Removing Gallstones By Surgery
Last week, our youngest son who is not so young at thirty (30) years old underwent cholecystectomy (surgical removal of the gallbladder). He felt signs of the trouble since December 2012 when he experienced durations of mild to extreme stomach pains until August of this year when we had to rush him to a nearby hospital because he can no longer endure the pain.
He was administered different kinds of pain relievers to no avail until the pain subsided only after he was injected with Nubain, a kind of drug used as sort of last resort to kill pain in my own observation. When the pain was gone, he was allowed to go home with the advice for an ultrasound examination.
The day after he was rushed to the hospital but not confined, he had an ultrasound examination and was found to have two (2) gallstones measuring 1.3mm and 1.4mm according to the doctor’s report of findings. He immediately consulted an internal medicine doctor who did not give him any medicine but advised him that he will have to undergo surgery for gallbladder removal if the pain subsists. Taking note of the small sizes of the gallstones in the ultrasound report, we thought he will be fine in the meantime as we look for ways to get rid of the gallstones without surgery.
In our efforts to find ways to remove gallstones the natural way, we came across a lot of suggestions in the Internet but our son would not want to take chance with any of them due to risk of getting the gallstones stuck in the common bile duct after they are expelled from the gallbladder (refer to the image for better appreciation of his worry). When his worry happens, it would be more difficult and costly to remove the gallstones stuck in the common bile duct.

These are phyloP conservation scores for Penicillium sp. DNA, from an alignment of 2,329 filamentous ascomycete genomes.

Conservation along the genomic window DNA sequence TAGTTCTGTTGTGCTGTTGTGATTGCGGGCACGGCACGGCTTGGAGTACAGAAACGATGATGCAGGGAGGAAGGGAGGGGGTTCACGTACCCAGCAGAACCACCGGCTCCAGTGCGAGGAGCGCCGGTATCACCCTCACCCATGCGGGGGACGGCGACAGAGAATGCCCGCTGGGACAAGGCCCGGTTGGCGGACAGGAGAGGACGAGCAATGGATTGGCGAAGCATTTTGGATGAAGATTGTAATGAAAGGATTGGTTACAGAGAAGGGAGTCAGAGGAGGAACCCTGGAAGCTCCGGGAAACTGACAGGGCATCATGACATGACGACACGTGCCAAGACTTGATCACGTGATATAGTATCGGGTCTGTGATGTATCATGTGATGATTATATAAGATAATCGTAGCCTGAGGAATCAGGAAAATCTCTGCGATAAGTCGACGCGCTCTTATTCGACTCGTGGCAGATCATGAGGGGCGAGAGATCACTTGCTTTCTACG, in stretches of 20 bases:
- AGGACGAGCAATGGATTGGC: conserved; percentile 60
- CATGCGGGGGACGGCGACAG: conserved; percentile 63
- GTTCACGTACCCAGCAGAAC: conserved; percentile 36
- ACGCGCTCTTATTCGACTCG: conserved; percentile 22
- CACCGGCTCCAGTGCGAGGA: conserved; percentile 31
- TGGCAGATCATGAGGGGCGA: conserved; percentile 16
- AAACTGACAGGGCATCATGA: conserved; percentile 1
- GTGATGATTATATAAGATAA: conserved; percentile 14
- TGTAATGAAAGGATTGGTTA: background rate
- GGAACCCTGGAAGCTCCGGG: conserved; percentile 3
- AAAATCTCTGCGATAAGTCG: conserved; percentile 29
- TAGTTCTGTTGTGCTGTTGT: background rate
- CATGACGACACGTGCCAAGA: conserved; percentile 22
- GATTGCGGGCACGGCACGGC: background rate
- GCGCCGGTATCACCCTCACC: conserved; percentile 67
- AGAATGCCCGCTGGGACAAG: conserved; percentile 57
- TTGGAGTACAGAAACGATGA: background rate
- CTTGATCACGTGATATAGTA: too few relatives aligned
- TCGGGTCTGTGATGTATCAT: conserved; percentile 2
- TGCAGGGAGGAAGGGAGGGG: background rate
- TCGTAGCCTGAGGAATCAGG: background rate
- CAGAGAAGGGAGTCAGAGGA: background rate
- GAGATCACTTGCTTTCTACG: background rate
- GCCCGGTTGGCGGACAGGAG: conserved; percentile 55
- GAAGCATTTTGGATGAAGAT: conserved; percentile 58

I took pictures of the gallstones that our son had in his gallbladder and posted one of them above. Take note of the 3/4-inch size of the gallstones is thirteen times (1.3 -1.4mm versus 0.75 inch or 19mm) the ones indicated in the ultrasound examination report which was done just two (2) months before his operation. I brought up this big discrepancy with his surgeon when he showed them to me right after the surgery and he could not explain the size difference in the ultrasound report and the actual.
Could this be an obvious error due to ignorance of the doctor who did the ultrasound examination? Or is it a standard practice in the medical procession to use a unit of measure known only to themselves so that they won’t unduly alarm a layman who will read their reports?